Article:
qi peng: How does being a mother and a wife within a family help to inform your viewers about the nature of your subjects and your collage-influenced style? When you set to plan a piece, how do you decide to pursue a more figurative or more abstract style?

Anne Becker: My life experiences have everything to do with what I paint.  I paint entirely about my own life experiences and impressions.  My collage-influenced work has to do with the nature of living in the suburbs of America, piecing our lives together, facades, but also emphasizing the formal elements of design and shape as part of what I see in the landscape.
I have been experimenting a little with abstract painting since I received my degree in painting and drawing from University of Utah last year.  In art school we were asked to create mostly figurative works.  Ideas can be expressed just as well,  and in my opinion, sometimes more poetically, through abstraction.   At the moment my work lies somewhere in between.  I love the abstract work of Sean Scully, Brice Marden, Joan Mitchell, Franz Kline as well as the more figurative work of Alex Katz, Milton AveryEdouard Vuillard, and Pierre Bonnard.   I like to look at my favorite artists, steal what I like, mix it up together and try to make something new that speaks of my own experience.

qi peng: How does your undergraduate studies in art and sociology and graduate studies in information science influence what you pursue within your artworks? How do you examine the relationships among people, cities, and the physical environments?

Anne Becker: I majored in sociology my first time around in college and have always been interested in why people behave in certain ways and how societies are set up to perpetuate certain behaviors. The current credit crisis is a fascination of mine and I was painting about the endless sea of houses that played center stage a few years ago before we really understood what was happening. In fact, quite a few artists, photographers, and writers, were finding the endless sprawl an interesting subject.  Our daily lives are influenced by our physical environment.  For instance, in the suburbs, we all drive cars to the store, rather than walk.  This means less human interaction, less exercise, we can buy more because we can put it in our cars, and on and on.  All because of the way our environment has been designed.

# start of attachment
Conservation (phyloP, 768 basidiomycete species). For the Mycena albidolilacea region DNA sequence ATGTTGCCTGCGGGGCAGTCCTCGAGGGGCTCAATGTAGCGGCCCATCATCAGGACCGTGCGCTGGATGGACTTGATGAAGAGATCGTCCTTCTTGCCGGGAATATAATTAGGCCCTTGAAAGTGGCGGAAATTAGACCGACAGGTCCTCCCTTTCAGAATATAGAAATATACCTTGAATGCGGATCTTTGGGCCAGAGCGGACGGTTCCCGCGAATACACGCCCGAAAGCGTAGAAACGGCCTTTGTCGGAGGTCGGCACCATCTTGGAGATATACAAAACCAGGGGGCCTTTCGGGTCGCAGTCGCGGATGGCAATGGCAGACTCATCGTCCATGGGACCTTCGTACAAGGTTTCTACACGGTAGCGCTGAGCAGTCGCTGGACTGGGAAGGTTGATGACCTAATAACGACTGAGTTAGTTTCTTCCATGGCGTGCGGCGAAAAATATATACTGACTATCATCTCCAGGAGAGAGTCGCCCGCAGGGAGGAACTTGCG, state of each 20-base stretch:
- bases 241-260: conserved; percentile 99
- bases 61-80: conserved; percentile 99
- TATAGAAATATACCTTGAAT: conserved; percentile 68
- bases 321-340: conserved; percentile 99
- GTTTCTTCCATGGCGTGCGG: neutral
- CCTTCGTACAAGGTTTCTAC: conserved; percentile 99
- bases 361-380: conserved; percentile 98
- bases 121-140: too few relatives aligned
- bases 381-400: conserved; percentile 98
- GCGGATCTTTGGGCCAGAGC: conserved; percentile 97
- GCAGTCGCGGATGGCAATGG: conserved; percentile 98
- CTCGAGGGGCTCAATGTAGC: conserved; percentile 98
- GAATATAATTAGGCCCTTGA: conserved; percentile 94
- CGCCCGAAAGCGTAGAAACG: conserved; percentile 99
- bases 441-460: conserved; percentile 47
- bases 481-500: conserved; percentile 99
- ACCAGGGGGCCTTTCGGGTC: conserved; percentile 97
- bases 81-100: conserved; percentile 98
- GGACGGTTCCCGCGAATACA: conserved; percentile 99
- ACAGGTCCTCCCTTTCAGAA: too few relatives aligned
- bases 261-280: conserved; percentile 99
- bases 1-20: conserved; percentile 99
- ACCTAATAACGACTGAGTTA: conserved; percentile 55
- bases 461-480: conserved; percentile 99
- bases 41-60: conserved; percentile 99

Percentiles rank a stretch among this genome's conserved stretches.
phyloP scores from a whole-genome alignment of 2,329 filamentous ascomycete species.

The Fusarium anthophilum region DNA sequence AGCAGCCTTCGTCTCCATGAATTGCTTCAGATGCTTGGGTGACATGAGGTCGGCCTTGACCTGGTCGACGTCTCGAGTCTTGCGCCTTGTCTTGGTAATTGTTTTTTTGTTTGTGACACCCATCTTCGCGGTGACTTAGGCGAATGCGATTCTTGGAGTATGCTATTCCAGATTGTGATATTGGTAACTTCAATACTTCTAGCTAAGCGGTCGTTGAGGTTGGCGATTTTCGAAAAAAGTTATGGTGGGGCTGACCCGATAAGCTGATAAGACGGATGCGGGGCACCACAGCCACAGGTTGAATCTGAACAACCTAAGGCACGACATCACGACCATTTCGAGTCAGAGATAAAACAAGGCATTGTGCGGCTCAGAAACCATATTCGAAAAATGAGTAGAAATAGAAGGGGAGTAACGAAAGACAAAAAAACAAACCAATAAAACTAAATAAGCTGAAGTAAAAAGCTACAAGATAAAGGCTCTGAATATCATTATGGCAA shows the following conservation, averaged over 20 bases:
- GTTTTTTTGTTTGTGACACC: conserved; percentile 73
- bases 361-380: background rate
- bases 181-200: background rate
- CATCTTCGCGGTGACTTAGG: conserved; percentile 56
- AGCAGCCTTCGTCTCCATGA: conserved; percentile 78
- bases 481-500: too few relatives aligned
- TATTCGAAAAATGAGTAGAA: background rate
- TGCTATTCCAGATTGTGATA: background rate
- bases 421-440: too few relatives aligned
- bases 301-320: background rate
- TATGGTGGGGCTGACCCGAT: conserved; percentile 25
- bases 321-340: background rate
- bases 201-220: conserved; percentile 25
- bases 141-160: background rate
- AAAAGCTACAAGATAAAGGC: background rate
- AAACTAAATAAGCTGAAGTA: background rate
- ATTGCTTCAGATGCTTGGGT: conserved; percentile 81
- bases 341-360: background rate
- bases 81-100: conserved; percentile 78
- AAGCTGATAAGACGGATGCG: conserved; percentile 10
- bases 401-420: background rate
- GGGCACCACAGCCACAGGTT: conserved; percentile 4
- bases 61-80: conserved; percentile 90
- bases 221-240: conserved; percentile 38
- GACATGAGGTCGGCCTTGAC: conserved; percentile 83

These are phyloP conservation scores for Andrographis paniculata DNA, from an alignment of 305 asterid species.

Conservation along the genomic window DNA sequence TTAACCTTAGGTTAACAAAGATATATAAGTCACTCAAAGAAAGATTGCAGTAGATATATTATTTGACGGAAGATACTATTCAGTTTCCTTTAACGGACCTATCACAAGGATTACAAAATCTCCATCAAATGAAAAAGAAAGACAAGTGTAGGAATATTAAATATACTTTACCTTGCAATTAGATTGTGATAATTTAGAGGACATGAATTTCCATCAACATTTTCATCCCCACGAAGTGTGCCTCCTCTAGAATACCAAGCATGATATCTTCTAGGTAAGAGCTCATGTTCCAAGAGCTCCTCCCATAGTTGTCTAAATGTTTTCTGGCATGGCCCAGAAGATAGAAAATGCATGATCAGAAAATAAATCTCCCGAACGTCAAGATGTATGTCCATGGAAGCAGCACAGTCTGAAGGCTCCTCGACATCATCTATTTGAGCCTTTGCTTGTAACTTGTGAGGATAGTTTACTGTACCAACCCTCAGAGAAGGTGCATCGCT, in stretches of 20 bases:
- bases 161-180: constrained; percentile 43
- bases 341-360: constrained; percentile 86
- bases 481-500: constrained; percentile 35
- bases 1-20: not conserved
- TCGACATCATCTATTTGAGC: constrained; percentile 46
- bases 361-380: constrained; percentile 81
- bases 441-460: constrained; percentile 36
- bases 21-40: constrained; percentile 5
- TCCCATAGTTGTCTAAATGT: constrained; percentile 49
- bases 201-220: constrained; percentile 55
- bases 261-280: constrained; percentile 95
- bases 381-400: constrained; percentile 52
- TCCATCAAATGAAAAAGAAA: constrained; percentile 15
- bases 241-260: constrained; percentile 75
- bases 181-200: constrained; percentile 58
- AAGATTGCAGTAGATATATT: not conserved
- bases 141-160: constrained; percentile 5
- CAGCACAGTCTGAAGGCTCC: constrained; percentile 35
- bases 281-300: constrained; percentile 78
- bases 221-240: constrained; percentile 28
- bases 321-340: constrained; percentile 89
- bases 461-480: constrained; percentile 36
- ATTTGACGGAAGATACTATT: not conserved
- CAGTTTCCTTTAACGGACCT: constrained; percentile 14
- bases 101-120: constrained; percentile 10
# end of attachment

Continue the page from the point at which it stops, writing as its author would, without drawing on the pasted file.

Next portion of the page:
qi peng: What are some galleries or recent exhibitions you wish to tell us about? Any memorable experience interacting with other artists’ work in either a museum or gallery setting? Which paintings touched your heart or impressed your mind?

Anne Becker: I look at art whenever I can in galleries, museums, hotels, the airport, wherever it can be found.  I go to New York every couple of years and try to enjoy whatever is on display.  I love to take the docent led tours because you can learn so much.  I recall a wonderful tour I took of the Sol LeWitt exhibit at the Whitney, as well as another very interesting tour of Alice Neel‘s work.  These were both quite a few years ago but they made a big impression.  I love the Rothko room at the Tate in London.  I fell in love with the work of Sean Scully and Cy Twombly in London as well.   I even went to the Marlborough gallery in London and got a special peak at some Euan Uglow paintings which was a big thrill since I was deep into figure painting classes at the time and admire his style.  I could go on and on, but these are some more recent highlights.

qi peng: Do you have any recommendations for emerging artists or students in fine art programs during their programs that would help their careers? Do you have any memorable experiences with your fine art professors? If so, what were they?

Anne Becker: If you really have the desire to paint then you have a chance at being good at it.  People always say they wish they were talented enough to paint.  I don’t think all artists are talented to begin with, rather, their desire to paint  is so strong that they figure out eventually.  I hear it takes ten years to become good at painting, so patience will help too.

One of my professors never shied away from an opportunity to tell you that your painting was not working or that a color choice was not good.  I appreciate that and have learned to constantly question myself while painting.   Another professor did a painting demonstration one day.  He painted a figure and when he had made it just perfect, he began destroying parts of it by putting large globs of paint on, claiming it was too fussed over and not very interesting.

qi peng: What are some of your future plans as a new member as part of Art of the Main Gallery? What is the upcoming direction for your artwork that we can expect?

Anne Becker: Art at the Main is a great place to show small to medium sized work.  My style is unique to the gallery and I am happy to bring something new and different to the collection.  I plan to bring in some larger pieces that will be displayed next door in the Artists Studio on occasion.

qi peng: Is there anything else that you wish to share with us?

Anne Becker: Not at the moment.  Thanks for the interview.

For more gossip or dishing me the art scoop: E-mail me at qipengart@gmail.com
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Written by qi peng

May 12, 2009 at 2:42 am

Posted in Uncategorized